It was a treat that went beyond just desserts. The palate-pleasing sweet concoctions were a sure hit among the visitors, but the be.tech campus open house Thursday evening was a big eye opener as well.
Guests, many of them parents and their young ones, saw first-hand what be.tech is all about and the endless educational, training and skills development this unique charter academy offers.
With the dessert stations serving as olfactory and gastronomical lures, guests were guided to areas of the Manteca Unified School District campus where they could see first-hand what the two – to date – vocational programs offered by be.tech, plus a third one that will start in August 2015, are all about.
What they saw while munching on desserts prepared by students in the baking class of be.culinary school were just a sampling of what the junior and senior high students of be.tech are learning.
In the Regional Environmental Studies Center G7 building, students gave demonstrations on 3-D printing and laser printing. Mounted on the walls were monitors showing be.tech students talking about the vocational programs in which they are enrolled, what they are learning and their plans for the future based on the education and training they are receiving. In the school farm building, Design and Fabrication Technology students demonstrated plasma torching and other skills that are being taught in this vocational program.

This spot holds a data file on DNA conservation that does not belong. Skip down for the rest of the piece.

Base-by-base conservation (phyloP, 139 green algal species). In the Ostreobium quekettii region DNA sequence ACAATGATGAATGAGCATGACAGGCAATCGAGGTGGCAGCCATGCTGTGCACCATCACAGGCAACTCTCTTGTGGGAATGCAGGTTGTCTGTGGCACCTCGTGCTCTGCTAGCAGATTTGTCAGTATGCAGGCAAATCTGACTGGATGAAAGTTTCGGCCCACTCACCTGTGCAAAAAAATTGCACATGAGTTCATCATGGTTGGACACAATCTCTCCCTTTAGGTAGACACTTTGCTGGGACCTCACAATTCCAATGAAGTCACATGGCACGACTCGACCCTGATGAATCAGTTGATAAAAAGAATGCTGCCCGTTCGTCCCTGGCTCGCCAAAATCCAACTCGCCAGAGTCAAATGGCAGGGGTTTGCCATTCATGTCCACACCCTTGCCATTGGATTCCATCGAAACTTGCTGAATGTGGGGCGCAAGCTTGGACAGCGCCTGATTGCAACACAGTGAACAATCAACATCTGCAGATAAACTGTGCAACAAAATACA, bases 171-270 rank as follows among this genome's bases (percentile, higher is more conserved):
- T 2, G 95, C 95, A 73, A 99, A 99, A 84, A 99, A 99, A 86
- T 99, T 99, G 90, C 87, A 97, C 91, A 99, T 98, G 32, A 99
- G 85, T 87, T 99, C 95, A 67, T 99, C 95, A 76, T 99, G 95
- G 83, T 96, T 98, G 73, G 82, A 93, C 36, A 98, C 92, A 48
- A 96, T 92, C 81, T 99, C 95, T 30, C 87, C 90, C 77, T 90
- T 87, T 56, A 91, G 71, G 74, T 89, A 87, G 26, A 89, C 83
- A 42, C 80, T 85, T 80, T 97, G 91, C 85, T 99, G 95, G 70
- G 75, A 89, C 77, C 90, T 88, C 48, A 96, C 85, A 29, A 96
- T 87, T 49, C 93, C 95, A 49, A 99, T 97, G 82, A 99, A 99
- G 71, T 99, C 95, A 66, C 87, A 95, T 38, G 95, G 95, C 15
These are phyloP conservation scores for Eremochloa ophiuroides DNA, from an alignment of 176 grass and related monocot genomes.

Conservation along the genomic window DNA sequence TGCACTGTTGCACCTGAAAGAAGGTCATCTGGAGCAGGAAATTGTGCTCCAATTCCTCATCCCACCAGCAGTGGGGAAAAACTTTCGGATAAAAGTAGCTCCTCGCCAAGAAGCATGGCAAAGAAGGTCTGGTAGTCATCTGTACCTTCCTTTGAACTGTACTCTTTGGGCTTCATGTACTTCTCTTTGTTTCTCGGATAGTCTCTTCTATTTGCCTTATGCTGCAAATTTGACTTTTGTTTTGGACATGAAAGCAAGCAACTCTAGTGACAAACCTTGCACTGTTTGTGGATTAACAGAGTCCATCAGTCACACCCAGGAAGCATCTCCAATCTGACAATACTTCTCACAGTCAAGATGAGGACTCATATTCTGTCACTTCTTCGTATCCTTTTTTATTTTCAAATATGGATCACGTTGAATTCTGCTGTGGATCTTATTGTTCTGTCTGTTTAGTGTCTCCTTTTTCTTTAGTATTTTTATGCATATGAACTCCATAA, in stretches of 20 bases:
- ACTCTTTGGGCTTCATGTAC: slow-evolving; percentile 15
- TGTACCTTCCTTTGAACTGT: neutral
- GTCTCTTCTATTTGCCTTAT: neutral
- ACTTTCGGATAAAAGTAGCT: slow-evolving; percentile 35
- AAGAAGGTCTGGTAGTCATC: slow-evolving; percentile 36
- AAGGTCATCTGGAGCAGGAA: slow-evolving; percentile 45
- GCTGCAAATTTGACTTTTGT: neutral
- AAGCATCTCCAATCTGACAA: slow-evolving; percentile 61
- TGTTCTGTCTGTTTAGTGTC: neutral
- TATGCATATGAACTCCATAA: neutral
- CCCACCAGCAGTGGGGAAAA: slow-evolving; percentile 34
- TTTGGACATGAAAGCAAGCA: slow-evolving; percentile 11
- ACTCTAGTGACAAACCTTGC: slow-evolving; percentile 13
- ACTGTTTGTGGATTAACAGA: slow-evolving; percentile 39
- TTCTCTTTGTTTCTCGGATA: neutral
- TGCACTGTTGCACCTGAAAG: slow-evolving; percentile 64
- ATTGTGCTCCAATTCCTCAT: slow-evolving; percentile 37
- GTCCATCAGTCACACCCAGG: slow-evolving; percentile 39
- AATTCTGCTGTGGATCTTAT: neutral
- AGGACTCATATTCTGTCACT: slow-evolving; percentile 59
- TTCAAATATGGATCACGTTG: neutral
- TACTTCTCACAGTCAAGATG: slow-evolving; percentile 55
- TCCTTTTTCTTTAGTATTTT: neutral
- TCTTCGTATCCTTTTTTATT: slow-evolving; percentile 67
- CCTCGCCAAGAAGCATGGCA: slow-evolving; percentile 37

In the lobby of the district office was information about the third vocational program – First Responder – that will be offered when the next school year opens, plus an informal display of various projects created by the be.tech students. be.tech teacher Kathleen Long explained that part of the curriculum is to give the students a monthly project designed to challenge their mental aptitude and creativity. The items displayed Thursday night was the January project. With just one 2”x2” piece of wood, the students were instructed to create something that is utilitarian and one that is “supposed to hold body weight.” The majority of the students came up with various types of seating equipment.
Other parts of be.tech campus that was introduced to the visitors included the be.tech café, the Manteca Adult School’s Independent Study (be.independent) and Adult School (be.adult learner).
Manteca Adult School and the be.tech academy, formerly known as the Manteca Unified Vocational Academy, or MUVA, comprise what is now called Manteca Unified’s be.tech campus. MUVA is the first vocational charter school of the school district. Its two-year programs, which target junior and senior high schools, are offered tuition-free just like any regular public school or public charter school. The idea behind be.tech is for the students to eventually receive their high school diploma at the same time that they receive their be.tech certificate of completion.
Superintendent Jason Messer said plans are in place to expand be.tech to other high school campuses in the district as well.